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HindustanTimes Sat,12 Jul 2014

Sad day in the world of laughter

Neelam Mansingh   October 25, 2012
First Published: 18:46 IST(25/10/2012) | Last Updated: 19:47 IST(25/10/2012)

I have known Jaspal Bhatti ever since I have lived in Chandigarh, which now is almost 25 years. He was one of the first people I met in this city, and I found him very open and generous. His acceptance of people spoke of his largeheartedness.
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I am still unable to internalise that he is gone. His brand of humour was sharp, full of ingenuity and hypnotic. It hit without being offensive. A walking newspaper, he took his imagination wherever there was an event that mattered. Be it the vegetable price rise or a political situation, he was on the spot and spot on with insightful comments. In his humour, there was never anger or venom, just the funny side of it.

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His wit was intelligent; neither sexist, nor loud. He found his own space in cinema without being typecast. His work as filmmaker was on the same pattern: a social mirror that made people smile when they looked into it. His street theatre, stand-up comedy, persona, jokes, cartoons and films were extensions of each other.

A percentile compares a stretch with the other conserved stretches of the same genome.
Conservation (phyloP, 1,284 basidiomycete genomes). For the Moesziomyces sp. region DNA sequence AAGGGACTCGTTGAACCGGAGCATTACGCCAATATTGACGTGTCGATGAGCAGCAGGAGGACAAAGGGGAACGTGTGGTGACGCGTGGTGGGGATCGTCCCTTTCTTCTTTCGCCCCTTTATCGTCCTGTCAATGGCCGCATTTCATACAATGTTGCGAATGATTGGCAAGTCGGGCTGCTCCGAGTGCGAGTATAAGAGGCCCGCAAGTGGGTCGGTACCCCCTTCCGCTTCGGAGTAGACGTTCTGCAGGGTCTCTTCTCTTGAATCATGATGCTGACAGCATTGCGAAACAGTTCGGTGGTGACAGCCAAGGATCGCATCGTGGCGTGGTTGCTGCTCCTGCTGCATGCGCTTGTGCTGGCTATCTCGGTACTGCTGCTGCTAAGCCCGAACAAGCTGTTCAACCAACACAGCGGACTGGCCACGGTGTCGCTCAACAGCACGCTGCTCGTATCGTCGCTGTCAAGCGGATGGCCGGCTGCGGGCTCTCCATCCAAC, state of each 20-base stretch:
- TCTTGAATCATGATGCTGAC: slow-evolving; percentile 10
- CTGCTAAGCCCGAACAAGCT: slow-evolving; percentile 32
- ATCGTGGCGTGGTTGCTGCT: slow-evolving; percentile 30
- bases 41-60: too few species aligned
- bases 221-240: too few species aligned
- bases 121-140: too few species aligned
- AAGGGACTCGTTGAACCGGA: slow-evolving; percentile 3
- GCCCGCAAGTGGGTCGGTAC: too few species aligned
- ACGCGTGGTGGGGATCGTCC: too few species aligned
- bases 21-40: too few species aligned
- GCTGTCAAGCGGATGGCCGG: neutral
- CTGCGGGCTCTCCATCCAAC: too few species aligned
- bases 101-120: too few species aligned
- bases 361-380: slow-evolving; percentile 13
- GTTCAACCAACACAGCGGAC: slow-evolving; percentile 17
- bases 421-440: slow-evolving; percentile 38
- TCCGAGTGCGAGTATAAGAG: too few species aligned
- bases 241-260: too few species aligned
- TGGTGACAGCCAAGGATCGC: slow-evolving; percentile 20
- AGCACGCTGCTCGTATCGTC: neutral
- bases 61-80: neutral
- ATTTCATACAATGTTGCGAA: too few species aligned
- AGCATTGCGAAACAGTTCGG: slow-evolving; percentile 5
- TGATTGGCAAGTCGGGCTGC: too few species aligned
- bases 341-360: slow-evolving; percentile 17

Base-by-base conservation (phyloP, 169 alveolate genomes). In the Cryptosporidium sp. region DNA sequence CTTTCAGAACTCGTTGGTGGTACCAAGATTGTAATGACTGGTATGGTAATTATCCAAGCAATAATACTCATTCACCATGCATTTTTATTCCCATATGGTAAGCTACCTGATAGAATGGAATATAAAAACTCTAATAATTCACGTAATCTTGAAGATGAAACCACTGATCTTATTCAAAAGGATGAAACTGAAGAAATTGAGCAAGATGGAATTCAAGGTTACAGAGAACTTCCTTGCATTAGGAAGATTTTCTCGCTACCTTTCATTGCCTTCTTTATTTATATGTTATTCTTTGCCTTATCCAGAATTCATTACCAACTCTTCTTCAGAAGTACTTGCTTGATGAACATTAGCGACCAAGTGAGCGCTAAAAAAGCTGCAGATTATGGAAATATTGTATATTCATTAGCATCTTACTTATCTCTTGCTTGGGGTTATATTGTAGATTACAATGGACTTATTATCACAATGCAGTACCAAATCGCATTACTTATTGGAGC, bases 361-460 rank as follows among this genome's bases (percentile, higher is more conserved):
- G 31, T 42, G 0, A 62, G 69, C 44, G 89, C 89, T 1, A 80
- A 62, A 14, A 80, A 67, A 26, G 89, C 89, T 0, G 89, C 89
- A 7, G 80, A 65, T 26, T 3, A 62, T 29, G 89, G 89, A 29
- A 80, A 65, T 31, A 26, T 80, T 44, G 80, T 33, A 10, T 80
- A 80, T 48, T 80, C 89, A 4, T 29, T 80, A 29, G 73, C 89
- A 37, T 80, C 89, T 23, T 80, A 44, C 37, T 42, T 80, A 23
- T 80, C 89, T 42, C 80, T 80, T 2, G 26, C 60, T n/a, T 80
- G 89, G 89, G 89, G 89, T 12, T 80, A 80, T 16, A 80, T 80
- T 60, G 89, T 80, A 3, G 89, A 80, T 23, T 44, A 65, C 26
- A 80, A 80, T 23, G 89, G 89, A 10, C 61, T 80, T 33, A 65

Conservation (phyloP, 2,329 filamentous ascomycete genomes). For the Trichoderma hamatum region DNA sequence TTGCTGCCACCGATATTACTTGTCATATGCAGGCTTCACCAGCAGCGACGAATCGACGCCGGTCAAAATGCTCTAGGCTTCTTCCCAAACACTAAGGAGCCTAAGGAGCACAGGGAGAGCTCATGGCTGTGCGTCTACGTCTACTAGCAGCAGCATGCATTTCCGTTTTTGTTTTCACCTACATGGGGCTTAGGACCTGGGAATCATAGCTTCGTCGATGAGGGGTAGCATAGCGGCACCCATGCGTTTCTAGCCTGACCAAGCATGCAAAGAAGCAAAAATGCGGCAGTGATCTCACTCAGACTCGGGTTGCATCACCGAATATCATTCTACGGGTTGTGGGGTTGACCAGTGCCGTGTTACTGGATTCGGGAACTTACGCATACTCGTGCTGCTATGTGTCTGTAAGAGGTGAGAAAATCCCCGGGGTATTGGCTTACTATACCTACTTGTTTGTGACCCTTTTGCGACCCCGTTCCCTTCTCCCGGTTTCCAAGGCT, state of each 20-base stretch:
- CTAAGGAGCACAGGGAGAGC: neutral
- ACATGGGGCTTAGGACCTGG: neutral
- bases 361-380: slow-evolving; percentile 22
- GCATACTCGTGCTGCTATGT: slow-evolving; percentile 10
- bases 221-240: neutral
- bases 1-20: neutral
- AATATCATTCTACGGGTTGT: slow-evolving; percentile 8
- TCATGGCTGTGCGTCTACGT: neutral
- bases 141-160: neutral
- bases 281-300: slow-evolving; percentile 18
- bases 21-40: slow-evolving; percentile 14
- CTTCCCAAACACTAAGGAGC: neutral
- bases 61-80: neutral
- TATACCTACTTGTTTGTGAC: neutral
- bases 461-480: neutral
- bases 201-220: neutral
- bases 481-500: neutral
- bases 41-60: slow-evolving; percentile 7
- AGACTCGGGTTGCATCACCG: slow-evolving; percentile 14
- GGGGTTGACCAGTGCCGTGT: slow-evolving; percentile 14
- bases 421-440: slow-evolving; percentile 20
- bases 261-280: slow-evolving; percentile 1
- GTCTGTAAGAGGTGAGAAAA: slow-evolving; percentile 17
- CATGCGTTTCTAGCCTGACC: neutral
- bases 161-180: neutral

His tremendous goodwill helped him in the world of cinema. He could get Kulbhushan Kharbanda and Om Puri to agree to work for him. His film "Power Cut", to be released on Friday, mocks at the electricity crisis in Punjab. People worked with him because they trusted him to make them look good.

His film training school, MAD Arts, runs on the latest technology. He would never ditch students by exploiting his fame. He gave them facilities and a fine platform to learn. The wound created by his passing away is too raw to open a debate on his legacy. He was a legacy by himself. What he did was contained within his personality. Whether or not there will be another Jaspal Bhatti, only time will tell. Today, it's a sad day in the world of laughter.

He had a voice that brought the television audience to the consciousness of what was happening around. They don't make people like him frequently. I say for him what was said of Charlie Chaplin when he died: an entire era is gone.

As told to Archna Matharu

(Neelam Mansingh Chowdhry is a Chandigarh-based eminent theatre personality)

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